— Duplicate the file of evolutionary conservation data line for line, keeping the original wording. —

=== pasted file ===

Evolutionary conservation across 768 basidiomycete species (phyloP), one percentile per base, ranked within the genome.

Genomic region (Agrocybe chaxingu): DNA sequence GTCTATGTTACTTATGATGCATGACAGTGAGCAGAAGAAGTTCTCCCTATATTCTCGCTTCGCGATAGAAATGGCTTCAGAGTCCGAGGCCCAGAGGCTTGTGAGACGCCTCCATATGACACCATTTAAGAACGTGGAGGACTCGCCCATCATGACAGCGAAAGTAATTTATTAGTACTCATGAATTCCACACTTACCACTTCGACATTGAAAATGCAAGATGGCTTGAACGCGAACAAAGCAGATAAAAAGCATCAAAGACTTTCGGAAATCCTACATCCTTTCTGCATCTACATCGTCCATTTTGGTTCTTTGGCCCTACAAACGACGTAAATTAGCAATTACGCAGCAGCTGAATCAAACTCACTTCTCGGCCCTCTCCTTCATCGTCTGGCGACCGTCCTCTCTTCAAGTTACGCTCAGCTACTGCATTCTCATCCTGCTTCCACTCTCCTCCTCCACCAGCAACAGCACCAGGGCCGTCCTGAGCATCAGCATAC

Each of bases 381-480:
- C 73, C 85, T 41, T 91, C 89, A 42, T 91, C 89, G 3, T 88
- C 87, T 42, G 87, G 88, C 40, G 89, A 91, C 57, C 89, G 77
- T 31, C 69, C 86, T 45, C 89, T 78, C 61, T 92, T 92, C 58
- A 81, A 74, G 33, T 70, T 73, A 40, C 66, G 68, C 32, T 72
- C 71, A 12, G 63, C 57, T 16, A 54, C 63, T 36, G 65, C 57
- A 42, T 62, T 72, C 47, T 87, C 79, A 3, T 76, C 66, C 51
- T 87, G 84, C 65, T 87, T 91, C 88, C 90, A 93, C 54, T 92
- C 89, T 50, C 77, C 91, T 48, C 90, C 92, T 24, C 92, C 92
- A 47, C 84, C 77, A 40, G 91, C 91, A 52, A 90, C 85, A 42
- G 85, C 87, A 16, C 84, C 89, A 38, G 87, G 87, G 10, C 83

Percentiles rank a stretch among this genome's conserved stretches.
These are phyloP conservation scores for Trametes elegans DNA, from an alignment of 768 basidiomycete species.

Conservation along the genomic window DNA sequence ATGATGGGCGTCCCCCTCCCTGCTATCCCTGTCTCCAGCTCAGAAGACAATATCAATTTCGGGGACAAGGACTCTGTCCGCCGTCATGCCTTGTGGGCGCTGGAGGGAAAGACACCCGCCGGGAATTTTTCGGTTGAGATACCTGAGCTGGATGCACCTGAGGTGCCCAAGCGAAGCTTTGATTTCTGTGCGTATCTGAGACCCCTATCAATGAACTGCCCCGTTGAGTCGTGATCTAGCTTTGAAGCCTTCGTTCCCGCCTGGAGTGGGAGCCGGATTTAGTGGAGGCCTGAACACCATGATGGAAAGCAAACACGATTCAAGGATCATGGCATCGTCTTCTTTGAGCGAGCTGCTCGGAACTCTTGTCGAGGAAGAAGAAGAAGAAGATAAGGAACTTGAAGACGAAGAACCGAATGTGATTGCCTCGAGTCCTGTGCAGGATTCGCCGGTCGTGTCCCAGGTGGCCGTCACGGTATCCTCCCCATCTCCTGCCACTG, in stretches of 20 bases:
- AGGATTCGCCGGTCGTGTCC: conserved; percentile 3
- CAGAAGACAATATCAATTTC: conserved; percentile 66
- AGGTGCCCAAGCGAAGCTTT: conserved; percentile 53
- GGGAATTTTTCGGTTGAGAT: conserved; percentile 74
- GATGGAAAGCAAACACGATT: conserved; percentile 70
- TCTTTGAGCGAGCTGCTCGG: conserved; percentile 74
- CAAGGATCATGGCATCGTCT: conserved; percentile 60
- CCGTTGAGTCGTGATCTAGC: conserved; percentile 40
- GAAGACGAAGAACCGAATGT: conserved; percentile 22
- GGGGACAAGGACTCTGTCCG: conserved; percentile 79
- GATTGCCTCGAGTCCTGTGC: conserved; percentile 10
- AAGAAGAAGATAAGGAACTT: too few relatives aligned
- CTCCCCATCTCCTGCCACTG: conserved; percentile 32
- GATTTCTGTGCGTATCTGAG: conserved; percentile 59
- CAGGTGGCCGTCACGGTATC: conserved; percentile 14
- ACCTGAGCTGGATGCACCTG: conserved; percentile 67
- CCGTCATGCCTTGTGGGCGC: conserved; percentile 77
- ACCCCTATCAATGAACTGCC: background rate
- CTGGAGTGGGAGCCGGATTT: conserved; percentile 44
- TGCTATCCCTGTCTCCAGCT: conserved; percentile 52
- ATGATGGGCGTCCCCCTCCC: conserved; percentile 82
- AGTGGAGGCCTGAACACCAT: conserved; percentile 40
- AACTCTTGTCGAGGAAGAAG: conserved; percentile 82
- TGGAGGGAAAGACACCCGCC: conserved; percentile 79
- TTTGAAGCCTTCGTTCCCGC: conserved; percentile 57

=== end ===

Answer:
Evolutionary conservation across 768 basidiomycete species (phyloP), one percentile per base, ranked within the genome.

Genomic region (Agrocybe chaxingu): DNA sequence GTCTATGTTACTTATGATGCATGACAGTGAGCAGAAGAAGTTCTCCCTATATTCTCGCTTCGCGATAGAAATGGCTTCAGAGTCCGAGGCCCAGAGGCTTGTGAGACGCCTCCATATGACACCATTTAAGAACGTGGAGGACTCGCCCATCATGACAGCGAAAGTAATTTATTAGTACTCATGAATTCCACACTTACCACTTCGACATTGAAAATGCAAGATGGCTTGAACGCGAACAAAGCAGATAAAAAGCATCAAAGACTTTCGGAAATCCTACATCCTTTCTGCATCTACATCGTCCATTTTGGTTCTTTGGCCCTACAAACGACGTAAATTAGCAATTACGCAGCAGCTGAATCAAACTCACTTCTCGGCCCTCTCCTTCATCGTCTGGCGACCGTCCTCTCTTCAAGTTACGCTCAGCTACTGCATTCTCATCCTGCTTCCACTCTCCTCCTCCACCAGCAACAGCACCAGGGCCGTCCTGAGCATCAGCATAC

Each of bases 381-480:
- C 73, C 85, T 41, T 91, C 89, A 42, T 91, C 89, G 3, T 88
- C 87, T 42, G 87, G 88, C 40, G 89, A 91, C 57, C 89, G 77
- T 31, C 69, C 86, T 45, C 89, T 78, C 61, T 92, T 92, C 58
- A 81, A 74, G 33, T 70, T 73, A 40, C 66, G 68, C 32, T 72
- C 71, A 12, G 63, C 57, T 16, A 54, C 63, T 36, G 65, C 57
- A 42, T 62, T 72, C 47, T 87, C 79, A 3, T 76, C 66, C 51
- T 87, G 84, C 65, T 87, T 91, C 88, C 90, A 93, C 54, T 92
- C 89, T 50, C 77, C 91, T 48, C 90, C 92, T 24, C 92, C 92
- A 47, C 84, C 77, A 40, G 91, C 91, A 52, A 90, C 85, A 42
- G 85, C 87, A 16, C 84, C 89, A 38, G 87, G 87, G 10, C 83

Percentiles rank a stretch among this genome's conserved stretches.
These are phyloP conservation scores for Trametes elegans DNA, from an alignment of 768 basidiomycete species.

Conservation along the genomic window DNA sequence ATGATGGGCGTCCCCCTCCCTGCTATCCCTGTCTCCAGCTCAGAAGACAATATCAATTTCGGGGACAAGGACTCTGTCCGCCGTCATGCCTTGTGGGCGCTGGAGGGAAAGACACCCGCCGGGAATTTTTCGGTTGAGATACCTGAGCTGGATGCACCTGAGGTGCCCAAGCGAAGCTTTGATTTCTGTGCGTATCTGAGACCCCTATCAATGAACTGCCCCGTTGAGTCGTGATCTAGCTTTGAAGCCTTCGTTCCCGCCTGGAGTGGGAGCCGGATTTAGTGGAGGCCTGAACACCATGATGGAAAGCAAACACGATTCAAGGATCATGGCATCGTCTTCTTTGAGCGAGCTGCTCGGAACTCTTGTCGAGGAAGAAGAAGAAGAAGATAAGGAACTTGAAGACGAAGAACCGAATGTGATTGCCTCGAGTCCTGTGCAGGATTCGCCGGTCGTGTCCCAGGTGGCCGTCACGGTATCCTCCCCATCTCCTGCCACTG, in stretches of 20 bases:
- AGGATTCGCCGGTCGTGTCC: conserved; percentile 3
- CAGAAGACAATATCAATTTC: conserved; percentile 66
- AGGTGCCCAAGCGAAGCTTT: conserved; percentile 53
- GGGAATTTTTCGGTTGAGAT: conserved; percentile 74
- GATGGAAAGCAAACACGATT: conserved; percentile 70
- TCTTTGAGCGAGCTGCTCGG: conserved; percentile 74
- CAAGGATCATGGCATCGTCT: conserved; percentile 60
- CCGTTGAGTCGTGATCTAGC: conserved; percentile 40
- GAAGACGAAGAACCGAATGT: conserved; percentile 22
- GGGGACAAGGACTCTGTCCG: conserved; percentile 79
- GATTGCCTCGAGTCCTGTGC: conserved; percentile 10
- AAGAAGAAGATAAGGAACTT: too few relatives aligned
- CTCCCCATCTCCTGCCACTG: conserved; percentile 32
- GATTTCTGTGCGTATCTGAG: conserved; percentile 59
- CAGGTGGCCGTCACGGTATC: conserved; percentile 14
- ACCTGAGCTGGATGCACCTG: conserved; percentile 67
- CCGTCATGCCTTGTGGGCGC: conserved; percentile 77
- ACCCCTATCAATGAACTGCC: background rate
- CTGGAGTGGGAGCCGGATTT: conserved; percentile 44
- TGCTATCCCTGTCTCCAGCT: conserved; percentile 52
- ATGATGGGCGTCCCCCTCCC: conserved; percentile 82
- AGTGGAGGCCTGAACACCAT: conserved; percentile 40
- AACTCTTGTCGAGGAAGAAG: conserved; percentile 82
- TGGAGGGAAAGACACCCGCC: conserved; percentile 79
- TTTGAAGCCTTCGTTCCCGC: conserved; percentile 57